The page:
The Essential Question that guided our projects’ focus was:
How do we discern the musical creators’ and performers’ expressive intent?
Musicians In The Classroom (MITC) introduced musical concepts to 2ndgrade students, asking them to create a narrative based on the response they had to the music they heard.
Children’s Concerts featured Stravinsky’s “Firebird Suite.” Garcia broke down the piece into sections and explained the plot for each. Breaks between allowed the orchestra to perform the corresponding musical passages. Students were encouraged to use their imaginations, listening for plot details of action and emotion. Importantly, students were able to listen with great attentiveness to Stravinsky’s explicit depiction of the plot. Music history, active listening, and concentration were goals of the program design.
Conductor in the Schools brought Music Director Garcia and BPYO Director Jennifer Drake to high school and college music programs, helping inform the musicians of advanced performing techniques.
Boise Phil Youth Orchestra (BPYO) rehearsed weekly and performed three concerts of full orchestral works. Members were mentored by Boise Phil professional musicians, and had conductor sessions with Garcia throughout the year. Senior members performed with the full Boise Phil Orchestra at a Spring subscription concert.
At the conclusion of the project, students responded to questions related to the identified Standards:
MITC: “I love the music you did. It was amazing. You are a great player. I like the story we made up. I like the tuba too,” “I love how you were expressive.”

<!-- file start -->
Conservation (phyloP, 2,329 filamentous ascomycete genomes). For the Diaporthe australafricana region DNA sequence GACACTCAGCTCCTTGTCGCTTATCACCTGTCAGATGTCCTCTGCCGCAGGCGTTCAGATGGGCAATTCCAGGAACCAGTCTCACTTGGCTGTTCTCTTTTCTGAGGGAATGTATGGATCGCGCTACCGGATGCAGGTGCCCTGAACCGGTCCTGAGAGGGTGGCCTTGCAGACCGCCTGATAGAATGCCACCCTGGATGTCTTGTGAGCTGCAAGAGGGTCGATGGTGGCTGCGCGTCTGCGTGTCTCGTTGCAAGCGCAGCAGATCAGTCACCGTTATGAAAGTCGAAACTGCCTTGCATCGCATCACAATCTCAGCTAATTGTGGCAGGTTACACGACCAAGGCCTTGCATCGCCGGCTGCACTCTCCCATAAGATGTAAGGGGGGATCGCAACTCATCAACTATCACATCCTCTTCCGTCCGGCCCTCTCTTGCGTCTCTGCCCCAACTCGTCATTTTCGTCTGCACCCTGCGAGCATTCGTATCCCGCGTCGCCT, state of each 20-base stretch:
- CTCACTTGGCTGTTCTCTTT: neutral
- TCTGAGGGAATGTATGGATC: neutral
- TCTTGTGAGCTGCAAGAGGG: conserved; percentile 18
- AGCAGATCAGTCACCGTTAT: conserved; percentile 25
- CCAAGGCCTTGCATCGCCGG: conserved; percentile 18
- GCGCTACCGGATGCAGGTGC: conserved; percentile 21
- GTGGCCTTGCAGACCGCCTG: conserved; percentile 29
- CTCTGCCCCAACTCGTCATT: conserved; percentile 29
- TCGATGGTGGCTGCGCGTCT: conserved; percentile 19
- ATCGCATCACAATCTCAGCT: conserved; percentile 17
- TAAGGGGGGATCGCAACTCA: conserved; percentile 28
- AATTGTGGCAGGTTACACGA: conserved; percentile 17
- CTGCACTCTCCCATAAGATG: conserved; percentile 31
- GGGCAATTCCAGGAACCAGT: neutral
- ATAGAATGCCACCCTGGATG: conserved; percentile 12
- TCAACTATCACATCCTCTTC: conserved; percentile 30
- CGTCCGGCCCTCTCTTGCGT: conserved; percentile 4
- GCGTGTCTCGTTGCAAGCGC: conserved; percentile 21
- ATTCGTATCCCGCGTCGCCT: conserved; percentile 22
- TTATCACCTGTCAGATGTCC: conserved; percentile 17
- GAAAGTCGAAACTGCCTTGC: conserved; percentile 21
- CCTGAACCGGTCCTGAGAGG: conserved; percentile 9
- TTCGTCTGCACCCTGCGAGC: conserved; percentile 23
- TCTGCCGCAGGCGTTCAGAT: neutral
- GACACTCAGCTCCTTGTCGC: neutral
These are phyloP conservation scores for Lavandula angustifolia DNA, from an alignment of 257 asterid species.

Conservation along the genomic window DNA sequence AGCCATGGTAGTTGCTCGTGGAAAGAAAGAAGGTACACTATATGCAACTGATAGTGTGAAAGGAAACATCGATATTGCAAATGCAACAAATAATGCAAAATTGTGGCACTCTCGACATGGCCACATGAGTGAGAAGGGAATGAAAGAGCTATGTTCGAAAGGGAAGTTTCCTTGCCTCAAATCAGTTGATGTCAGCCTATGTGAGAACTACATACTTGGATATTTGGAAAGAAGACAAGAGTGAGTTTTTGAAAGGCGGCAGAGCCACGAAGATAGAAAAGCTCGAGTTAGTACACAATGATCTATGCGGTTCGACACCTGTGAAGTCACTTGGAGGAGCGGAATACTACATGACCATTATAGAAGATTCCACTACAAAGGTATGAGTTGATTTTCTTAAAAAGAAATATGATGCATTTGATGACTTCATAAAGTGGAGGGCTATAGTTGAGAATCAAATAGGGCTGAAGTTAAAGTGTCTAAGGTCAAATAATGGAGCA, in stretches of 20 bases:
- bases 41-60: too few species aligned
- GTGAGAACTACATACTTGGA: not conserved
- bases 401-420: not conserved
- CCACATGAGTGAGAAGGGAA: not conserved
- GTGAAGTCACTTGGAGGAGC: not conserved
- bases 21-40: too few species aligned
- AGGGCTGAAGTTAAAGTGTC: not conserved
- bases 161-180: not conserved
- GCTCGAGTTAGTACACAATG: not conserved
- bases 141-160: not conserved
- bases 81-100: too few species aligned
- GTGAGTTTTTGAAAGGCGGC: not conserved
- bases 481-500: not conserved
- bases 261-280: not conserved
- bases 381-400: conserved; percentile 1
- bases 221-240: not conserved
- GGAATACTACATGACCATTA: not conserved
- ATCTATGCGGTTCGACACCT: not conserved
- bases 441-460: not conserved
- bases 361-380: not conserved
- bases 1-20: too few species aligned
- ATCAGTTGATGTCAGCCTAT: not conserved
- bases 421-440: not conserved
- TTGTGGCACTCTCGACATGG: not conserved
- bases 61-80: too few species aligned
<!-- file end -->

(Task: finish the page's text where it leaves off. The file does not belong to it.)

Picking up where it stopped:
Children’s Concerts, Stravinsky’s “Firebird”: How do you know when to play at the right time? How do you keep trying and don’t give up? How tired do you get after a big performance? How do you make it sound so magical? I was surprised that the prince captured the firebird. I liked it when the firebird went free. It made me feel like I was walking in an enchanted forest.
Conductor in Schools: 44 separate visits to area schools by either Music Director Eric Garcia, BPYO Director Jen Drake, or one of our Ensembles, reached approximately 5,000 students. Conductors marveled at the students’ ability to improve upon their performances over merely a single rehearsal. Some schools were visited multiple times. The ability to convey performing standards and artistic techniques for presentation became more acute with each recurring visit.
BPYO: “With the experience of BPYO I see a lot of different personalities and skill sets being brought to the rehearsal hall. But then we come together and collaborate so well. There is a sense a fulfillment and ease at every concert. Everyone gains performance skills and gains from the social interactions. You take skills from BPYO and bring them into your daily life, which is why BPYO is the perfect program for becoming a well-rounded human being.”